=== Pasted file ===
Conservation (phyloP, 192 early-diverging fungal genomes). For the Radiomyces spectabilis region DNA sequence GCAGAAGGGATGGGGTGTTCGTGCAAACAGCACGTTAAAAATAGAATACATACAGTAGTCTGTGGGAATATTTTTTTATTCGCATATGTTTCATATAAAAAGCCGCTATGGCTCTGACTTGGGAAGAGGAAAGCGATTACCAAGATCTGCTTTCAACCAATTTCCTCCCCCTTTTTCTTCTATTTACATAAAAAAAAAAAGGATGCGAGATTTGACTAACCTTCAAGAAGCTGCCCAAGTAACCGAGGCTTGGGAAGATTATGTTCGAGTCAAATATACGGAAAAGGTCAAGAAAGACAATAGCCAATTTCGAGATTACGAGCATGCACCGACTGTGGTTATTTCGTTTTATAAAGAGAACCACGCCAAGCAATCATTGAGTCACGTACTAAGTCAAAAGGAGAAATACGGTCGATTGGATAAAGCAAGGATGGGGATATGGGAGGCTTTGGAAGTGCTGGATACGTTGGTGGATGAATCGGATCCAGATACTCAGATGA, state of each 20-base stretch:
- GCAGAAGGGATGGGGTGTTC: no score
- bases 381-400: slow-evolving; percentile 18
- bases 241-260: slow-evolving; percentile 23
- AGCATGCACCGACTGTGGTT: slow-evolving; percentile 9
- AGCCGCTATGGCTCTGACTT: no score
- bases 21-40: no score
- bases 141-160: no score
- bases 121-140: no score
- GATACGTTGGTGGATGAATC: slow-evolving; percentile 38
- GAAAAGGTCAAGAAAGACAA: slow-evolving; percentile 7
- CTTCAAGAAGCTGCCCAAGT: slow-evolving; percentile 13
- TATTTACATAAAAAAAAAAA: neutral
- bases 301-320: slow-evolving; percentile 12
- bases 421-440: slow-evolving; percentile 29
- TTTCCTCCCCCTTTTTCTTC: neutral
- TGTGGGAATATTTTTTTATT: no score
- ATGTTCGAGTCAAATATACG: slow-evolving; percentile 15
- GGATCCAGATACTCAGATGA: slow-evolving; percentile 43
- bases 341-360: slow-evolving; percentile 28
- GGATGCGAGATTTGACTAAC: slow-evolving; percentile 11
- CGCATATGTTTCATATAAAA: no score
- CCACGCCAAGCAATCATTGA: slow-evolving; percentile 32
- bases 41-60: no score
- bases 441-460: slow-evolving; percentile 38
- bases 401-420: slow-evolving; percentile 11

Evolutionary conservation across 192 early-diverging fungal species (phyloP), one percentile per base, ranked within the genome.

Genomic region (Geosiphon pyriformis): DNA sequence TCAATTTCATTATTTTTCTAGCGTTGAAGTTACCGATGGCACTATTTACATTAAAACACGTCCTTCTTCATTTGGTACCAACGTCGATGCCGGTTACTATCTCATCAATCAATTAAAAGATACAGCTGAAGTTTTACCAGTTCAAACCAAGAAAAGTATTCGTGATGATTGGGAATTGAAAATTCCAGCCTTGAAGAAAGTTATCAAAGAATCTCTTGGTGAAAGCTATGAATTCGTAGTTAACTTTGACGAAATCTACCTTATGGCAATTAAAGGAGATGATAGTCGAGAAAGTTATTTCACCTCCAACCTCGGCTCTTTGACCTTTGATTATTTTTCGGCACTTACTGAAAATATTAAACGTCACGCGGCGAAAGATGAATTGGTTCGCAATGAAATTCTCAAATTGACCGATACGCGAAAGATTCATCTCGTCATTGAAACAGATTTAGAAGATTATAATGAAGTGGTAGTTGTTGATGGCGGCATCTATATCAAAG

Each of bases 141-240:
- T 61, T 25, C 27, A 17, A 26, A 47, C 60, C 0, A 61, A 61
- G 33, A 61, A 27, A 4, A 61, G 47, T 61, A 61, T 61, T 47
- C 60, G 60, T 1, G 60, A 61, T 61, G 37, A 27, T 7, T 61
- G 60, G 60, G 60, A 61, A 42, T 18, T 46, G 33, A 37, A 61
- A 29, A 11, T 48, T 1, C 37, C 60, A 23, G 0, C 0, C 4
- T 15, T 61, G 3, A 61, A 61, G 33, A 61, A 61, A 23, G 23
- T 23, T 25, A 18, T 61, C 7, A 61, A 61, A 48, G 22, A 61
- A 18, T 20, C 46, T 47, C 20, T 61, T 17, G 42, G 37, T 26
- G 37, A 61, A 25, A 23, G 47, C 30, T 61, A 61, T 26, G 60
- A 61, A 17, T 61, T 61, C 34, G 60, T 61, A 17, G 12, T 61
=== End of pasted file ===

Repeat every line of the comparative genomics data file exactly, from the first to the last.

Conservation (phyloP, 192 early-diverging fungal genomes). For the Radiomyces spectabilis region DNA sequence GCAGAAGGGATGGGGTGTTCGTGCAAACAGCACGTTAAAAATAGAATACATACAGTAGTCTGTGGGAATATTTTTTTATTCGCATATGTTTCATATAAAAAGCCGCTATGGCTCTGACTTGGGAAGAGGAAAGCGATTACCAAGATCTGCTTTCAACCAATTTCCTCCCCCTTTTTCTTCTATTTACATAAAAAAAAAAAGGATGCGAGATTTGACTAACCTTCAAGAAGCTGCCCAAGTAACCGAGGCTTGGGAAGATTATGTTCGAGTCAAATATACGGAAAAGGTCAAGAAAGACAATAGCCAATTTCGAGATTACGAGCATGCACCGACTGTGGTTATTTCGTTTTATAAAGAGAACCACGCCAAGCAATCATTGAGTCACGTACTAAGTCAAAAGGAGAAATACGGTCGATTGGATAAAGCAAGGATGGGGATATGGGAGGCTTTGGAAGTGCTGGATACGTTGGTGGATGAATCGGATCCAGATACTCAGATGA, state of each 20-base stretch:
- GCAGAAGGGATGGGGTGTTC: no score
- bases 381-400: slow-evolving; percentile 18
- bases 241-260: slow-evolving; percentile 23
- AGCATGCACCGACTGTGGTT: slow-evolving; percentile 9
- AGCCGCTATGGCTCTGACTT: no score
- bases 21-40: no score
- bases 141-160: no score
- bases 121-140: no score
- GATACGTTGGTGGATGAATC: slow-evolving; percentile 38
- GAAAAGGTCAAGAAAGACAA: slow-evolving; percentile 7
- CTTCAAGAAGCTGCCCAAGT: slow-evolving; percentile 13
- TATTTACATAAAAAAAAAAA: neutral
- bases 301-320: slow-evolving; percentile 12
- bases 421-440: slow-evolving; percentile 29
- TTTCCTCCCCCTTTTTCTTC: neutral
- TGTGGGAATATTTTTTTATT: no score
- ATGTTCGAGTCAAATATACG: slow-evolving; percentile 15
- GGATCCAGATACTCAGATGA: slow-evolving; percentile 43
- bases 341-360: slow-evolving; percentile 28
- GGATGCGAGATTTGACTAAC: slow-evolving; percentile 11
- CGCATATGTTTCATATAAAA: no score
- CCACGCCAAGCAATCATTGA: slow-evolving; percentile 32
- bases 41-60: no score
- bases 441-460: slow-evolving; percentile 38
- bases 401-420: slow-evolving; percentile 11

Evolutionary conservation across 192 early-diverging fungal species (phyloP), one percentile per base, ranked within the genome.

Genomic region (Geosiphon pyriformis): DNA sequence TCAATTTCATTATTTTTCTAGCGTTGAAGTTACCGATGGCACTATTTACATTAAAACACGTCCTTCTTCATTTGGTACCAACGTCGATGCCGGTTACTATCTCATCAATCAATTAAAAGATACAGCTGAAGTTTTACCAGTTCAAACCAAGAAAAGTATTCGTGATGATTGGGAATTGAAAATTCCAGCCTTGAAGAAAGTTATCAAAGAATCTCTTGGTGAAAGCTATGAATTCGTAGTTAACTTTGACGAAATCTACCTTATGGCAATTAAAGGAGATGATAGTCGAGAAAGTTATTTCACCTCCAACCTCGGCTCTTTGACCTTTGATTATTTTTCGGCACTTACTGAAAATATTAAACGTCACGCGGCGAAAGATGAATTGGTTCGCAATGAAATTCTCAAATTGACCGATACGCGAAAGATTCATCTCGTCATTGAAACAGATTTAGAAGATTATAATGAAGTGGTAGTTGTTGATGGCGGCATCTATATCAAAG

Each of bases 141-240:
- T 61, T 25, C 27, A 17, A 26, A 47, C 60, C 0, A 61, A 61
- G 33, A 61, A 27, A 4, A 61, G 47, T 61, A 61, T 61, T 47
- C 60, G 60, T 1, G 60, A 61, T 61, G 37, A 27, T 7, T 61
- G 60, G 60, G 60, A 61, A 42, T 18, T 46, G 33, A 37, A 61
- A 29, A 11, T 48, T 1, C 37, C 60, A 23, G 0, C 0, C 4
- T 15, T 61, G 3, A 61, A 61, G 33, A 61, A 61, A 23, G 23
- T 23, T 25, A 18, T 61, C 7, A 61, A 61, A 48, G 22, A 61
- A 18, T 20, C 46, T 47, C 20, T 61, T 17, G 42, G 37, T 26
- G 37, A 61, A 25, A 23, G 47, C 30, T 61, A 61, T 26, G 60
- A 61, A 17, T 61, T 61, C 34, G 60, T 61, A 17, G 12, T 61